Student says laws jeopardize sex workers’ income, safety

A set of laws were designed to protect people, but instead, they cause harm to sex workers.

Jackie Rosenzweig / THE TEMPLE NEWS

Almost three years ago, a Temple University student decided to find a better job to help her cover the cost of living. 

“I was working in retail and was barely making my rent payments,” she said. The student requested to remain anonymous for this article.

She thought about taking a barback job, but after going to an audition at a strip club, she decided to work as a stripper.

Some college students use sex work, which can include stripping, as a way to fund the expenses that come along with college life, including tuition, textbooks, and housing, according to the News Record, University of Cincinnati’s student newspaper. 

Sex work has become an umbrella term for an array of professions, including cam girling, acting in porn, being a dominatrix, being a prostitute and being a stripper, according to society and culture website Hopes & Fears.

Since the introduction of the Fight Online Sex Trafficking Act and the Stop Enabling Sex Traffickers Act in 2018, known as FOSTA-SESTA, life has become more difficult for sex workers.

The FOSTA-SESTA is a set of laws attempting to limit online sex trafficking and further criminalize online prostitution, according to the bill. Anyone using the internet as a means of prostitution or sex trafficking can face 10 years in prison. 

Although the student does not use online platforms to promote her work, she said her coworkers have been affected. One of her friends paid her rent through money she received from clients through services she offered online. In an instant, she said, her friend lost that income.

These laws are also a potential safety hazard, according to a 2019 joint study at Baylor University and Claremont Graduate University. Online services, like Craigslist’s “erotic services” section, reduced the female homicide rate by at least 10 percent, the study estimated. 

It concluded that the passage of FOSTA-SESTA could result in “adverse safety consequences,” because the act led to the shutdown of sites sex workers had used to screen clients.

The student saw this impact firsthand when her coworker expressed her concern after the shutdown of, a website that posted online personal ads, Slate reported.

“Now [my friend] isn’t able to screen people, and she was just worried about having to possibly meet people that she wasn’t able to like background checks she wasn’t able to get their IDs anymore, and having the possibility of having much more dangerous encounters,” she said.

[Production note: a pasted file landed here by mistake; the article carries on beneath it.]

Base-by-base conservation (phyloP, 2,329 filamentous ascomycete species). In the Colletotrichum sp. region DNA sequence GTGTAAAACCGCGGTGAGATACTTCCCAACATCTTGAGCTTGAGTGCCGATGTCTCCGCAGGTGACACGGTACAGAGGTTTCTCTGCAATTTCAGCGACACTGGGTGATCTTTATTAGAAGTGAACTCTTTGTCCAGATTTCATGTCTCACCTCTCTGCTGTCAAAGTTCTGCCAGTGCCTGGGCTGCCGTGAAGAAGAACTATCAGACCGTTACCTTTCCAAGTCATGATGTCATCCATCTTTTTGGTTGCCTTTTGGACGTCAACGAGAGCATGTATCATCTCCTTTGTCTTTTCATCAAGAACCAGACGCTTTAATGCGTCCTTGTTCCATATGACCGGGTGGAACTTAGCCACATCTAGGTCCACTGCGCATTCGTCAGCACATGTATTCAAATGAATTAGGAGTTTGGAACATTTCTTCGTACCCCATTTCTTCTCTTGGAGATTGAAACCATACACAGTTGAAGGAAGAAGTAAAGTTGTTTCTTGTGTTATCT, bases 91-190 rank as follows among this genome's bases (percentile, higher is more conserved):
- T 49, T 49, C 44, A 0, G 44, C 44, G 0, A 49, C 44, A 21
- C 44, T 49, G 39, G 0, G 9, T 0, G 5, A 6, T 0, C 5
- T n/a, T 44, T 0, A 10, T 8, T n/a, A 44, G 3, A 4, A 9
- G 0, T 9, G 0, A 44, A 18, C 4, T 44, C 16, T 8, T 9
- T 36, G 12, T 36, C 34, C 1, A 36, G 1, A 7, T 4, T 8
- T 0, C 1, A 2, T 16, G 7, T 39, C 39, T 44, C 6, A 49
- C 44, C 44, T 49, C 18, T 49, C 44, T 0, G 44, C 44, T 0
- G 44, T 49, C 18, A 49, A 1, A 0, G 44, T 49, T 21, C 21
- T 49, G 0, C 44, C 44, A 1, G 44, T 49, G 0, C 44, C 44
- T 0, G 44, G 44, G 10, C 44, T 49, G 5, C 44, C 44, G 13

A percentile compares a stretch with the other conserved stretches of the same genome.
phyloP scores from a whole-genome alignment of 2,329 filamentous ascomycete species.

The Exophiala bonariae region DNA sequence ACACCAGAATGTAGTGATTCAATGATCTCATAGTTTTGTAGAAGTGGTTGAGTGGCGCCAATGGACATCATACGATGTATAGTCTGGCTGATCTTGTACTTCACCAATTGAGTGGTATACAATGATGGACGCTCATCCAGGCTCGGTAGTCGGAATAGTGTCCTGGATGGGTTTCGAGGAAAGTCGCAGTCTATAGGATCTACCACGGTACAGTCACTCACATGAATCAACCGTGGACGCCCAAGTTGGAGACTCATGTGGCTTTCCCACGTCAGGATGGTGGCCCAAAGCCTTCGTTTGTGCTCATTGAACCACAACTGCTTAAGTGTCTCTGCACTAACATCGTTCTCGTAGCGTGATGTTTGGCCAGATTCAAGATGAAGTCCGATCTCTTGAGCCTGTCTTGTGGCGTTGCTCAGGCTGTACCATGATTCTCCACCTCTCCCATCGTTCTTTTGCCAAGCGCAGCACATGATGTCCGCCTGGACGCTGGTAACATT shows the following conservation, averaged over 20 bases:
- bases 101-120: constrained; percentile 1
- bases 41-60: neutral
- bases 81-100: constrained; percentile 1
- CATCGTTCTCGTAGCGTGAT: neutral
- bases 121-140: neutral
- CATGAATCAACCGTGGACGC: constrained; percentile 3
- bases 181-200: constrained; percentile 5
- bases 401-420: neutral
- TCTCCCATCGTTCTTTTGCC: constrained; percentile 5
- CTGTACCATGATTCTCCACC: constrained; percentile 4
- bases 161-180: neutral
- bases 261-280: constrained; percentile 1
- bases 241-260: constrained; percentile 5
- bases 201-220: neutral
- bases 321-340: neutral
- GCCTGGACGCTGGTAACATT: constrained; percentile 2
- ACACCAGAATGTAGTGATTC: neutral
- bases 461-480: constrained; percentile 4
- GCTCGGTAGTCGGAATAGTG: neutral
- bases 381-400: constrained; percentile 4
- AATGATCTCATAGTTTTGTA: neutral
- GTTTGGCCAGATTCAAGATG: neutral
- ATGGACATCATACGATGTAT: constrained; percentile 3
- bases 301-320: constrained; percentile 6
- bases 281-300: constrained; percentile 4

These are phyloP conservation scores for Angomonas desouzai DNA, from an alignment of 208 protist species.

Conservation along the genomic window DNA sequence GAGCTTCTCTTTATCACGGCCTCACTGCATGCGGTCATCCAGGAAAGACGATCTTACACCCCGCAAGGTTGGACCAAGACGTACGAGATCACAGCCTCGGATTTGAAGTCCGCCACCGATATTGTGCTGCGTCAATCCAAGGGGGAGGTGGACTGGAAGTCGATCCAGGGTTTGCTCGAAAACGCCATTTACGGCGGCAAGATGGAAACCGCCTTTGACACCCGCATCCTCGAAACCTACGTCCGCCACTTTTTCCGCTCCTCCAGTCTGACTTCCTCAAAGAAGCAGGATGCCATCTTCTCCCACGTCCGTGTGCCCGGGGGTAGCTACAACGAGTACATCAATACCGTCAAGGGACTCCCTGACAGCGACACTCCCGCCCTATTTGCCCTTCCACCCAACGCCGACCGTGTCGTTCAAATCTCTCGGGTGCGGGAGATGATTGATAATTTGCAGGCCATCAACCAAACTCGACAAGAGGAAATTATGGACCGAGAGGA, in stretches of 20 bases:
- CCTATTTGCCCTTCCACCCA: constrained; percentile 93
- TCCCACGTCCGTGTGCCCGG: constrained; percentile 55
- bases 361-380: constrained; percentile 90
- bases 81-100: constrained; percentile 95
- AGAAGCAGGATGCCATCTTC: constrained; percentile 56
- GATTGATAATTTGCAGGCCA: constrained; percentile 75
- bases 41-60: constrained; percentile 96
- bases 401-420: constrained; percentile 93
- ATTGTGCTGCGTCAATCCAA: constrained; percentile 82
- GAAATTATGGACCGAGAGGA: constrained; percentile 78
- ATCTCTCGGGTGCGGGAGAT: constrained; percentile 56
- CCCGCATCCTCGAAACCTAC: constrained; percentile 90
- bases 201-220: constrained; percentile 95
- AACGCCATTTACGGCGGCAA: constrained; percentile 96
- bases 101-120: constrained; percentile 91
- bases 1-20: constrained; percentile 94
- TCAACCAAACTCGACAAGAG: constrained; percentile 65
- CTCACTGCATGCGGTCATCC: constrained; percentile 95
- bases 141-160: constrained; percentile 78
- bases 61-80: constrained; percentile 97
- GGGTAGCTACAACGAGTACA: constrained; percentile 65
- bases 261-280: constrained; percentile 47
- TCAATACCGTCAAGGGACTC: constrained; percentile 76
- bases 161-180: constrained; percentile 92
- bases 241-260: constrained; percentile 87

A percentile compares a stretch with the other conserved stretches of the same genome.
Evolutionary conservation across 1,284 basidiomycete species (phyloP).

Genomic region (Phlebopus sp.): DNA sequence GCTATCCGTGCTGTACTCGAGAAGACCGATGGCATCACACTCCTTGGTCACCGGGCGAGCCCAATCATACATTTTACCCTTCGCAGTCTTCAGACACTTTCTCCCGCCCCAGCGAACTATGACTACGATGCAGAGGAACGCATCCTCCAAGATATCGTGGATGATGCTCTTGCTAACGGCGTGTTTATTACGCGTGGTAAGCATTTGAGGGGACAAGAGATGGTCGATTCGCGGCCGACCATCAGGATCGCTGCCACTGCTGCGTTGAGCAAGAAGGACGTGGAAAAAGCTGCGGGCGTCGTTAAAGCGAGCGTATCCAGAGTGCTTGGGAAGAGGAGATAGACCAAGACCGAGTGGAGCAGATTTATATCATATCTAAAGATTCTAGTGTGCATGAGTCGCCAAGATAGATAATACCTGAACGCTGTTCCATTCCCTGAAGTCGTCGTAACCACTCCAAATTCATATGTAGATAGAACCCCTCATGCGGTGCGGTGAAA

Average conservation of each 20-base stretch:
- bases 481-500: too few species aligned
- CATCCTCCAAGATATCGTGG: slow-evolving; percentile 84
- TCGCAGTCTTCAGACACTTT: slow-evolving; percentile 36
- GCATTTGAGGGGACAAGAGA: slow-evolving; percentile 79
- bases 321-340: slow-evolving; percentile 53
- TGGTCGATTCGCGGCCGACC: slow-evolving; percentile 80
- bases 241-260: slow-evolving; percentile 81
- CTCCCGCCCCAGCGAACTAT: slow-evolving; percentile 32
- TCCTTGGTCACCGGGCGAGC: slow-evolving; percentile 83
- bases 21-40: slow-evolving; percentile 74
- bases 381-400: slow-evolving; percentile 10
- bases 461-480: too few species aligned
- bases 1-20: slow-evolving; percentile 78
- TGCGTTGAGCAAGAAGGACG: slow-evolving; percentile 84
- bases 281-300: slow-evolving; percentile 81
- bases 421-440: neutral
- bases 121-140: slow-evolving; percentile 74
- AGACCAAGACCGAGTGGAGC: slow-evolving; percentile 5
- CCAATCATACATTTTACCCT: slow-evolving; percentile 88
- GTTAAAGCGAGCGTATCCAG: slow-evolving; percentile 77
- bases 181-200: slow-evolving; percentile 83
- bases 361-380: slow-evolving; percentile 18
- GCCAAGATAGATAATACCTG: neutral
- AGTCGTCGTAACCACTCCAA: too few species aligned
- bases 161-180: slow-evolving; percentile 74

Clients are the biggest safety concern for the student, particularly because of society’s attitudes toward sex workers, she said. 

“The people who mistreat us at the club would never treat a person or a woman that they met at a bar this way but because we’re strippers, they think that that can just say whatever they want or touch us anywhere they want,” she said.

Misconceptions about sex workers fuel laws like FOSTA-SESTA, the student said. She feels the law was guided by the belief that sex workers, like victims of human trafficking, are forced into their profession.

“Unfortunately it was designed to tackle human sex trafficking, which is horrible, but it’s different than voluntary sex work,” she said. 

There has been legislative pushback to FOSTA-SESTA. Rep. Ro Khanna (D-California) recently sponsored the SAFE SEX Workers Study Act alongside  Rep. Barbara Lee (D-California), Sen. Elizabeth Warren (D-Massachusetts), and Sen. Ron Wyden (D-Oregon). 

“For far too long, [FOSTA-SESTA] has demonized and harmed sex workers,” Lee said in a press release in December 2019. “Instead of preventing sex trafficking, [FOSTA-SESTA]  made it harder for sex workers to access critical health and safety resources.”

Still, the student feels an important voice is missing from the legislative conversation: the sex workers themselves.

“It was a law made by people who are not sex workers themselves, which is why it doesn’t help us at all,” she said.

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